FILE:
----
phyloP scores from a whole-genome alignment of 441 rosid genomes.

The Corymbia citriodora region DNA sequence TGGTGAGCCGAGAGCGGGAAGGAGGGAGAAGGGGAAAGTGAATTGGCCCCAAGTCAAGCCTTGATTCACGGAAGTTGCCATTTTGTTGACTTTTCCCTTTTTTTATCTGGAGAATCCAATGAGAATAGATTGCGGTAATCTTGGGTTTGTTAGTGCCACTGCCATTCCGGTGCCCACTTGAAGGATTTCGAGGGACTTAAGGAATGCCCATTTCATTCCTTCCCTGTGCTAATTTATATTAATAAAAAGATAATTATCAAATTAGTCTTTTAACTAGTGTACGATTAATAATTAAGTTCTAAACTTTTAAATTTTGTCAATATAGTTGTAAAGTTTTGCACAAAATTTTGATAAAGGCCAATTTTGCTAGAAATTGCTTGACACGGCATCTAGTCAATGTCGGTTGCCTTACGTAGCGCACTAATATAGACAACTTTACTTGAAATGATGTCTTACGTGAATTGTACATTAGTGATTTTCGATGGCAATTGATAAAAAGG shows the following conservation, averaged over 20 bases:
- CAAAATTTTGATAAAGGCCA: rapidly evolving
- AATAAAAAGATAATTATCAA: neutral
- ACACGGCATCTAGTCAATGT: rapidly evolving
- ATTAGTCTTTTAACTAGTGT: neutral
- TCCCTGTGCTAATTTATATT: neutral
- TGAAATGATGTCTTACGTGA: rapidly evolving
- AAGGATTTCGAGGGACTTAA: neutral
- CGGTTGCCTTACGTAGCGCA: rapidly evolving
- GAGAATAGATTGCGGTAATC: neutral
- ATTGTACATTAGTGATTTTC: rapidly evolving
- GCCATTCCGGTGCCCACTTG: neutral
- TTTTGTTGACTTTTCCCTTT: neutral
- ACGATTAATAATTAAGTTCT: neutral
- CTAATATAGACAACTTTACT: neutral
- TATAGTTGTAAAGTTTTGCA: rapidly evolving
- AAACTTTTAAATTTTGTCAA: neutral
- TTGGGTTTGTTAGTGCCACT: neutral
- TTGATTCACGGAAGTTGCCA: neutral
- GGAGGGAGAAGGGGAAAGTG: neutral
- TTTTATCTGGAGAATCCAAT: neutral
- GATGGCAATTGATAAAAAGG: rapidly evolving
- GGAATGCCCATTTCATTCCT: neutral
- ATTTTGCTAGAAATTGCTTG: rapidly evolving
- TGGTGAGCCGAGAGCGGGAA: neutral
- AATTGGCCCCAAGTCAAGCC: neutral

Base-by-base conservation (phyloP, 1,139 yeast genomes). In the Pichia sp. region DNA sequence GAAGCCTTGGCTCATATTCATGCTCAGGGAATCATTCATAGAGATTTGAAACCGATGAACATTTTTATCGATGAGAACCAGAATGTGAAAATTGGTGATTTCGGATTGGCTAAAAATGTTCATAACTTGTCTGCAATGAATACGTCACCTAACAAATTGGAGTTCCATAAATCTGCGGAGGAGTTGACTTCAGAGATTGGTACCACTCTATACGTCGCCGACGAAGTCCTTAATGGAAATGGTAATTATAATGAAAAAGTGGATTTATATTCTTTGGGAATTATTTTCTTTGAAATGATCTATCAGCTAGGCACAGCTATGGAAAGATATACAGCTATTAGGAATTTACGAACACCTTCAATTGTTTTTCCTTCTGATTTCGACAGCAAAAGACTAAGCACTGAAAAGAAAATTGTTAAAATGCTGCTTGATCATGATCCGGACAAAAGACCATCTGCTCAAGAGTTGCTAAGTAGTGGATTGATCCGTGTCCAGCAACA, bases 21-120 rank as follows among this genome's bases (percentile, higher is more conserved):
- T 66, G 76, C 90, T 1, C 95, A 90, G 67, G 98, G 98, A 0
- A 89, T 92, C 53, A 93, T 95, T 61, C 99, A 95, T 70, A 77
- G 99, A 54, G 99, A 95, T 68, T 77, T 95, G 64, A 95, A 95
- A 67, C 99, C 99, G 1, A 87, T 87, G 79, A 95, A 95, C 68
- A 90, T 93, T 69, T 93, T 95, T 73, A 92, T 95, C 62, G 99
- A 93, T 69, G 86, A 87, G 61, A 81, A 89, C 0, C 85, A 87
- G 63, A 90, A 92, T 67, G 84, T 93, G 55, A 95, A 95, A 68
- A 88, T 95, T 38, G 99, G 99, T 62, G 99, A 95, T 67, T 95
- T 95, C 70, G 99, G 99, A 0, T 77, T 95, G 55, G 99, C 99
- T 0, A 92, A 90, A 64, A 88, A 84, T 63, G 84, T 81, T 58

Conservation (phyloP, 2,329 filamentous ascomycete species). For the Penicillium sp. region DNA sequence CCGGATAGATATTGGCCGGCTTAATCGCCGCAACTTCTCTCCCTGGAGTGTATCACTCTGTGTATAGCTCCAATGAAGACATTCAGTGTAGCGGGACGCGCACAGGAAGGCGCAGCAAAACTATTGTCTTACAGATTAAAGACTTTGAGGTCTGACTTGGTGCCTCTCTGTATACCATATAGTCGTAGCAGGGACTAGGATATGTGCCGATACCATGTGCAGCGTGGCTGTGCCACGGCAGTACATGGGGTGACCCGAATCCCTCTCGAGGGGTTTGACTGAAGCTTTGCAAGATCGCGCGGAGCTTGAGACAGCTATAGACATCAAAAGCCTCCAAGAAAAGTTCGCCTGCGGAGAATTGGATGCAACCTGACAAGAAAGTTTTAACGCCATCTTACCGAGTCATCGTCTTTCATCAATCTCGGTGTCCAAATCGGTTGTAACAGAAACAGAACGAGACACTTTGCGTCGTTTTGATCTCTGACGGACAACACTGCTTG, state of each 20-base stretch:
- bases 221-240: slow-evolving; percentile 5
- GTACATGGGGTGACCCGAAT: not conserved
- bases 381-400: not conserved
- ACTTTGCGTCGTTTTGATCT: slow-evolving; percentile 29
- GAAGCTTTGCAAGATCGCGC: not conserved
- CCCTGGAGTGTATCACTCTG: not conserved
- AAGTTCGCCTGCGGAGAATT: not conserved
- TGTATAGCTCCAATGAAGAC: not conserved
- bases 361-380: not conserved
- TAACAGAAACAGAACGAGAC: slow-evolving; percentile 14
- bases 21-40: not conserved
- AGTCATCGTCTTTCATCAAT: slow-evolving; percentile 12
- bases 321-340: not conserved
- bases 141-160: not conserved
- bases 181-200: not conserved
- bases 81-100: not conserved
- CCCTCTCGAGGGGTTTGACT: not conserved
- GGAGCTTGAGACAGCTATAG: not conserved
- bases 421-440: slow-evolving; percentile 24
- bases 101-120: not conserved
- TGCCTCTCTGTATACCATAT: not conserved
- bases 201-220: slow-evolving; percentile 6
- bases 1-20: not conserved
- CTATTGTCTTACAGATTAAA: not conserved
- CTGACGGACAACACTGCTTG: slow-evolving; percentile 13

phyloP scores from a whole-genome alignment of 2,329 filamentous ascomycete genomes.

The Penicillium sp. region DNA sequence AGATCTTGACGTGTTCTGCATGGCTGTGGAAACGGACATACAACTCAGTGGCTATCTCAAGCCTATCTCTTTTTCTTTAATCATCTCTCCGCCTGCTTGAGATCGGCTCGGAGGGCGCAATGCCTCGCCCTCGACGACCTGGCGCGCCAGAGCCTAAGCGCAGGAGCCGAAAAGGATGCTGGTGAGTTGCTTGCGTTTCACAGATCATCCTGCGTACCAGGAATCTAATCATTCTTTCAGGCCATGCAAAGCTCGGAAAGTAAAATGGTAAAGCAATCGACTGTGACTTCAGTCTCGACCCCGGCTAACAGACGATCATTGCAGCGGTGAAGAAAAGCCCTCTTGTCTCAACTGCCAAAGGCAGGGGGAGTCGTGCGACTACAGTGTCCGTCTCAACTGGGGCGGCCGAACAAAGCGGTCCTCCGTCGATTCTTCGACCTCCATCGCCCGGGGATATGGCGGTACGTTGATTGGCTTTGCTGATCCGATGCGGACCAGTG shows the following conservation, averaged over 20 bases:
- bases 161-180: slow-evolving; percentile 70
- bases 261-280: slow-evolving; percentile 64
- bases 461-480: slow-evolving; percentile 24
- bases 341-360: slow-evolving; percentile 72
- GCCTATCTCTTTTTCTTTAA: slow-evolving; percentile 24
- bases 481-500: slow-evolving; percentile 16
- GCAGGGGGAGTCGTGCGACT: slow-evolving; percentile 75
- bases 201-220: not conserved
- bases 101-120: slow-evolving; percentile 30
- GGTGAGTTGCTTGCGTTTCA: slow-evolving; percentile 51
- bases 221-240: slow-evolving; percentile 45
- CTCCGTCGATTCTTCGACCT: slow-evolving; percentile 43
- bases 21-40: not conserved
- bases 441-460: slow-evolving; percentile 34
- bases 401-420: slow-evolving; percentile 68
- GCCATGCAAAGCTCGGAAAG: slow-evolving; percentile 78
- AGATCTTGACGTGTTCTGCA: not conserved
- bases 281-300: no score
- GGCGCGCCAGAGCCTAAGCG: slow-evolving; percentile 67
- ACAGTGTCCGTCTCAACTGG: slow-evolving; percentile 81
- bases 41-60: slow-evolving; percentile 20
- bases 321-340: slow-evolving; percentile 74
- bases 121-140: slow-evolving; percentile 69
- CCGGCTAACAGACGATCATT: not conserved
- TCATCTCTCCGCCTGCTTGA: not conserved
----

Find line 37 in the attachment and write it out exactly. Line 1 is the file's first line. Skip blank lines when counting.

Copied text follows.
- T 95, C 70, G 99, G 99, A 0, T 77, T 95, G 55, G 99, C 99